• India’s land reform policy: The land reform policies of India could not be successful in some parts of the nation post-independence, which led to the growth of Maoists and Naxals in India.
    • Tribal issues: Tribals face exploitation and harassment from government and corporate bodies to extract resources since eastern region is rich in natural resources including forests, minerals and mines. Also, issues of trafficking of women and girls are mostly seen among tribal groups.
    • Development deficit and forced displacement: In this region, people are solely dependent on the primary sector since the region has significant natural resources. Exploitation of the natural resources for economic progress has led to the forceful displacement of tribal which results into the alienation of tribal community.
    • Government deficit: Government is unable to provide sufficient education facilities, basic healthcare facilities, employment, etc. in eastern part of India. Also, there are issues related to law and order and grievance redressal. Poor implementation of special laws and mismanagement of schemes like PDS.

    Strategies to be taken to counter such menace:

    • Innovative measures are required to be employed in preventing IED (Improvised Explosive Device) related incidents which have caused significant casualties in recent years.
    • States play a vital role in maintaining law and order. So, emphasis should be laid on the capacity-building and modernization of the local police forces. Local forces can efficiently and effectively neutralize the LWE organizations.
    • States should rationalize their surrender policy to bring innocent individuals caught in the trap of LWE in the mainstream.
    • Rehabilitation plans for surrendered Naxalites.
    • National Policy and Action plan to address LWE.

    For the holistic last-mile development of “New India”, it is necessary to get rid of the menace of such radicalized groups and the synergized efforts of the Centre and the States are crucial in achieving the same.

  • Internal Security

    20. Analyze internal security threats and transborder crimes along Myanmar, Bangladesh and Pakistan borders including Line of Control (LoC). Also discuss the role played by various security forces in this regard.

    India has a large and complex border covering around 15106.7 km, which it shares with Bangladesh, China, Pakistan, Nepal, Myanmar, Bhutan as well as a small portion with Afghanistan.

    Challenges in the effective border management particularly to Myanmar, Bangladesh and Pakistan:

    • India-Myanmar Border: The northeastern states of Arunachal Pradesh, Nagaland, Manipur, and Mizoram share the border with Myanmar. Some of the insurgent groups like the National Socialist Council of Nagaland (NSCN) and the United Liberation Front of Asom (ULFA) operate from Myanmar, which threatens the security of India as well as Myanmar. Porous nature of the border provides safe route to human traffickers, illegal arms dealers, drug smugglers etc.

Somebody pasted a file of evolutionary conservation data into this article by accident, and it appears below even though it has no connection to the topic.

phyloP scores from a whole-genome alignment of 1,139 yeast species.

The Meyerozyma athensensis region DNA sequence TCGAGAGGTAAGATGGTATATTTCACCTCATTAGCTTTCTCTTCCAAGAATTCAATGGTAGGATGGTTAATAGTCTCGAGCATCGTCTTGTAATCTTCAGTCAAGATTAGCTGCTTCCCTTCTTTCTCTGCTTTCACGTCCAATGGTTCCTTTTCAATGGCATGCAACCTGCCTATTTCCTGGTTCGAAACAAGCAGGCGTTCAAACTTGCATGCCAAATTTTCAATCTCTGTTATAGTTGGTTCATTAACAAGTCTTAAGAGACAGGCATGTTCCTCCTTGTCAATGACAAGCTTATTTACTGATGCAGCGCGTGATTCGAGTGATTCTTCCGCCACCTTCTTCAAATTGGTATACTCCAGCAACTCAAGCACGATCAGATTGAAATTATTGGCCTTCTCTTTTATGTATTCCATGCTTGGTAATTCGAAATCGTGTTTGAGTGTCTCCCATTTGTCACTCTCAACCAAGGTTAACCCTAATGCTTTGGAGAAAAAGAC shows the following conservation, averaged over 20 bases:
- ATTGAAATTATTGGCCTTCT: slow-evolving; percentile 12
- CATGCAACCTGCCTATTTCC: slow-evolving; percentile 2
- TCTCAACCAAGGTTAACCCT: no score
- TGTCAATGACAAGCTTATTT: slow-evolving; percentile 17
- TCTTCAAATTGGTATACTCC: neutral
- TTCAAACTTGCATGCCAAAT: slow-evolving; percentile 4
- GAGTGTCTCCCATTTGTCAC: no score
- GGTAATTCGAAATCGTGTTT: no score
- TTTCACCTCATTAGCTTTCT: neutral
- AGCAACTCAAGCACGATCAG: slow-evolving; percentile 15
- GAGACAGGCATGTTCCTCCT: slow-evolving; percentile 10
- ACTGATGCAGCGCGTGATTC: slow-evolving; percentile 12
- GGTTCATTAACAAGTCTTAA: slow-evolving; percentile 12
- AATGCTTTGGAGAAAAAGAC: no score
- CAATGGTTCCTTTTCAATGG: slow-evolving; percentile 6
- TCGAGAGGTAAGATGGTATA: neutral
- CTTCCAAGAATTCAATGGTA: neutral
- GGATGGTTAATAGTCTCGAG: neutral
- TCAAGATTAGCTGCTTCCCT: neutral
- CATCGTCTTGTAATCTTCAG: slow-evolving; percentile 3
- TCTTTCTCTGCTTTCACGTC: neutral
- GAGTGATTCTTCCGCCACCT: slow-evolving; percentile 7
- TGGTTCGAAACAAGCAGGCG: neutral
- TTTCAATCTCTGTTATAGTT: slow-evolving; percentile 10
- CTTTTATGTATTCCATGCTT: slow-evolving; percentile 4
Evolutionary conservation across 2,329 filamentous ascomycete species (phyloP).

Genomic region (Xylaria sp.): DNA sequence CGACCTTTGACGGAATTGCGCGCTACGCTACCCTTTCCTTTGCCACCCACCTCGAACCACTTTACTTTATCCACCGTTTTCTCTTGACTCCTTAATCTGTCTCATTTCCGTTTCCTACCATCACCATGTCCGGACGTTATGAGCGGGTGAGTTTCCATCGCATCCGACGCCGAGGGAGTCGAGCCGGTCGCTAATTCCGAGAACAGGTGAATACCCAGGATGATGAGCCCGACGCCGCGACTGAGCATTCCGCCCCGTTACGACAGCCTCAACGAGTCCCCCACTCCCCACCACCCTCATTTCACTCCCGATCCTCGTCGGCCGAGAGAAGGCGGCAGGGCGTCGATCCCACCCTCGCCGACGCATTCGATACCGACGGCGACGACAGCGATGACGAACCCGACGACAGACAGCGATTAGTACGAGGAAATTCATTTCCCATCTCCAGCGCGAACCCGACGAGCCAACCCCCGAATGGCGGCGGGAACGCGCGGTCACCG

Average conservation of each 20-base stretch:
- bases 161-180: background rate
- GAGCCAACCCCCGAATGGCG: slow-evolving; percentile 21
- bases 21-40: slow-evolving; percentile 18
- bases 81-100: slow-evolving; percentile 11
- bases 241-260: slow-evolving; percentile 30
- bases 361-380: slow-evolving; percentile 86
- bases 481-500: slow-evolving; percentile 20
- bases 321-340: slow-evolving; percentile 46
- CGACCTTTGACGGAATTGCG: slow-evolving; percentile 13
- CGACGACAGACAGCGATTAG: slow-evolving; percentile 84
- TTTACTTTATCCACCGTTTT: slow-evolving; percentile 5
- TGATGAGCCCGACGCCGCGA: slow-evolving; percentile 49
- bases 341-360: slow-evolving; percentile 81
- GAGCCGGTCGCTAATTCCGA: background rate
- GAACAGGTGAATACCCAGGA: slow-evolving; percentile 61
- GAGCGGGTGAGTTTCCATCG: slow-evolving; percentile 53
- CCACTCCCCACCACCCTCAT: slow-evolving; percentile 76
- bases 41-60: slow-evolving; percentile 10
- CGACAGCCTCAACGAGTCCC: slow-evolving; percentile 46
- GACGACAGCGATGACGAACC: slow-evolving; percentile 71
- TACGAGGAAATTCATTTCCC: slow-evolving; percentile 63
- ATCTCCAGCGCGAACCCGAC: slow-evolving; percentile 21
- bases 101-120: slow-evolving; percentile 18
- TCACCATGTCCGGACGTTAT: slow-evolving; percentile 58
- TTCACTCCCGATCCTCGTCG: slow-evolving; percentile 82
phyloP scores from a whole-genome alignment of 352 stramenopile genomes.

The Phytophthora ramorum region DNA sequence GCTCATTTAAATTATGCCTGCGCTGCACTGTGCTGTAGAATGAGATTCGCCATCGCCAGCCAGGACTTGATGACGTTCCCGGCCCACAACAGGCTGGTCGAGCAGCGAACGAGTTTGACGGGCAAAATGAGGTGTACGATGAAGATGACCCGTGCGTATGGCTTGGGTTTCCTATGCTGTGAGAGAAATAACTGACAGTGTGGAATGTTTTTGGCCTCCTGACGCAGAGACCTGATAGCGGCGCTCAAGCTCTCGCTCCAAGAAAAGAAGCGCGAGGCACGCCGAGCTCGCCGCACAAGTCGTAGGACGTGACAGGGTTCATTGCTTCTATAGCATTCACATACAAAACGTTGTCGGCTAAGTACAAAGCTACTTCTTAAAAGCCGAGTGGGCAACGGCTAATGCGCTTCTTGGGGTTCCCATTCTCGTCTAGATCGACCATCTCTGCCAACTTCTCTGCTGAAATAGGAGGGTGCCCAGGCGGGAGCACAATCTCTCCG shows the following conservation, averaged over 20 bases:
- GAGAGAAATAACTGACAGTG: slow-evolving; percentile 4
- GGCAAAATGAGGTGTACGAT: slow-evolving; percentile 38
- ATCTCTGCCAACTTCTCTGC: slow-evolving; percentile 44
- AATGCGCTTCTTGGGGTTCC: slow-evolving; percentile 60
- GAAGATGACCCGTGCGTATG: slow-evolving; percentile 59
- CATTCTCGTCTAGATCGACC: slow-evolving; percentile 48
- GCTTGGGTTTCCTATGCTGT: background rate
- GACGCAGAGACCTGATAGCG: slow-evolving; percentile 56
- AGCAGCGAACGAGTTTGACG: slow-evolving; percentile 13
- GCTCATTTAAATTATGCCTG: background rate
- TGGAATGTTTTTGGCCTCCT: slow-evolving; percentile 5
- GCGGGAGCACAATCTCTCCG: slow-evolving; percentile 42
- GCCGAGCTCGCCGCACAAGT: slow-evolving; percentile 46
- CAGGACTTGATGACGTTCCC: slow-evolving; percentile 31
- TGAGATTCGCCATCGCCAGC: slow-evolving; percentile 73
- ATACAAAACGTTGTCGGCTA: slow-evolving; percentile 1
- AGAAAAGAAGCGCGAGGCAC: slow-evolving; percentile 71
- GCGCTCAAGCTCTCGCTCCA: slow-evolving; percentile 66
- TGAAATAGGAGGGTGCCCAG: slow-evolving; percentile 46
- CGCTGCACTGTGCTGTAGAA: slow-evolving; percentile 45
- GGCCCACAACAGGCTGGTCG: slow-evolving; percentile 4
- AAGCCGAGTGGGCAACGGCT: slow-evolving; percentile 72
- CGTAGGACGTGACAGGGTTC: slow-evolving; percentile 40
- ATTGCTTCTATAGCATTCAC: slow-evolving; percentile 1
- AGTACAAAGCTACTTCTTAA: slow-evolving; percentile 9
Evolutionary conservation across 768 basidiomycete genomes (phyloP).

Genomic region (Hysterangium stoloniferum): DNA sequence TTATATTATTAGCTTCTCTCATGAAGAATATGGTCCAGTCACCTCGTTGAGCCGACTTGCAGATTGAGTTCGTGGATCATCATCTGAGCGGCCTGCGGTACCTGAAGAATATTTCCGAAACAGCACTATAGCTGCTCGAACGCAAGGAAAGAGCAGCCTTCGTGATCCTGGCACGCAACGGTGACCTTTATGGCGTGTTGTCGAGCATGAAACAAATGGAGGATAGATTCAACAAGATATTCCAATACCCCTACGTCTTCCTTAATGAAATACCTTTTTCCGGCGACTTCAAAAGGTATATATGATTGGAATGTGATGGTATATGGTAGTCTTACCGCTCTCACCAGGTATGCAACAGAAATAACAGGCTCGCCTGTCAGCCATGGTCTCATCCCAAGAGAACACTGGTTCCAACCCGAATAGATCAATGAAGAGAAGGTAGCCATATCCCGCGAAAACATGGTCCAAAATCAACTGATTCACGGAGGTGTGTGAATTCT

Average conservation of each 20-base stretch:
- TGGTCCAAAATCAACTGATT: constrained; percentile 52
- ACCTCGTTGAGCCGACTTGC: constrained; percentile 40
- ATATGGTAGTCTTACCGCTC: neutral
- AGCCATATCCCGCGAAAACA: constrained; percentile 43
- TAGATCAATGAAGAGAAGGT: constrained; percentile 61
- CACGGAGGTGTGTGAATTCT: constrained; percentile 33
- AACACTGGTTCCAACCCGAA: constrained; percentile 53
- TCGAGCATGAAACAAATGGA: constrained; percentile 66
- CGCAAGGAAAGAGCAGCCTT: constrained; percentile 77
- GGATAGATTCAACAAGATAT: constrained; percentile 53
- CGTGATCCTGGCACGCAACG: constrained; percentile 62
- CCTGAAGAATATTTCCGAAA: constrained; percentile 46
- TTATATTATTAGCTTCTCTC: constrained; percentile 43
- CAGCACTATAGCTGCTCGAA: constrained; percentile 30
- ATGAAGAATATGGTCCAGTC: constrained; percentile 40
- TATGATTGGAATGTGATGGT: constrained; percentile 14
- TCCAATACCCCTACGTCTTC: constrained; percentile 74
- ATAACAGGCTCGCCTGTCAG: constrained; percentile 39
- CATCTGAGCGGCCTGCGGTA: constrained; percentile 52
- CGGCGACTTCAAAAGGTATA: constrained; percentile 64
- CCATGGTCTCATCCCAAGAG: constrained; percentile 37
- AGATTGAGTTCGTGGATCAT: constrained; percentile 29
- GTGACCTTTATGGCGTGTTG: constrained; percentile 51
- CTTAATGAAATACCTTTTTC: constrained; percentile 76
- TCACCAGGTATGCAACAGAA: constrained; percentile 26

• India-Bangladesh Border: The Indo-Bangladesh Border (4,096 km) passes through West Bengal, Assam, Meghalaya, Tripura, and Mizoram. The entire stretch consists of plains, riverine belts, hills and forests which make illegal migration easy. Illegal migration across this border poses serious security threats and acts as a fertile ground for organizations like the Inter-Services Intelligence of Pakistan to penetrate and expand their activities. Also, the poor law and order situation at the border has led to smuggling of arms and drugs. Supply of arms help in sustaining any conflict.
    • India-Pakistan Border: Indo-Pakistan Border (3,323 km) runs along the states of Gujarat, Rajasthan, Punjab and Jammu & Kashmir. Direct accessibility of the borders and some technological developments enabling quick passage of information and transfer of funds has changed the focus and tenor of border security. Cross-border terrorism from Pakistan has exacerbated due to non-recognition of boundaries by its terrorist groups and their success in acquiring legitimacy due to religious or ethnic identity.

    Role played by various security forces in this regard

    • Assam Rifles: This force significantly contributed to opening the region to administration and commerce and over time they came to be known as the right arm of the civil and left arm of the military.
    • Border Security Force: The BSF has air wing, marine wing, an artillery regiment, and commando units. It currently stands as the world’s largest border guarding force. BSF has been termed as the First Line of Defence of Indian Territories. It is India’s primary border guarding organization on its border with Pakistan and Bangladesh.
    • Sashastra Seema Bal: The sole objective of this force is achieving ‘total security preparedness’ in the remote border areas for performing a ‘stay-behind’ role in the event of a war. SSB is now spread along the International Border across Uttarakhand, UP, Bihar, West Bengal, Sikkim, Assam, and Arunachal Pradesh.

    India should endeavor to meaningfully engage with Myanmar, Bangladesh and Pakistan and solicit their cooperation in resolving all outstanding issues and better manage their mutual border.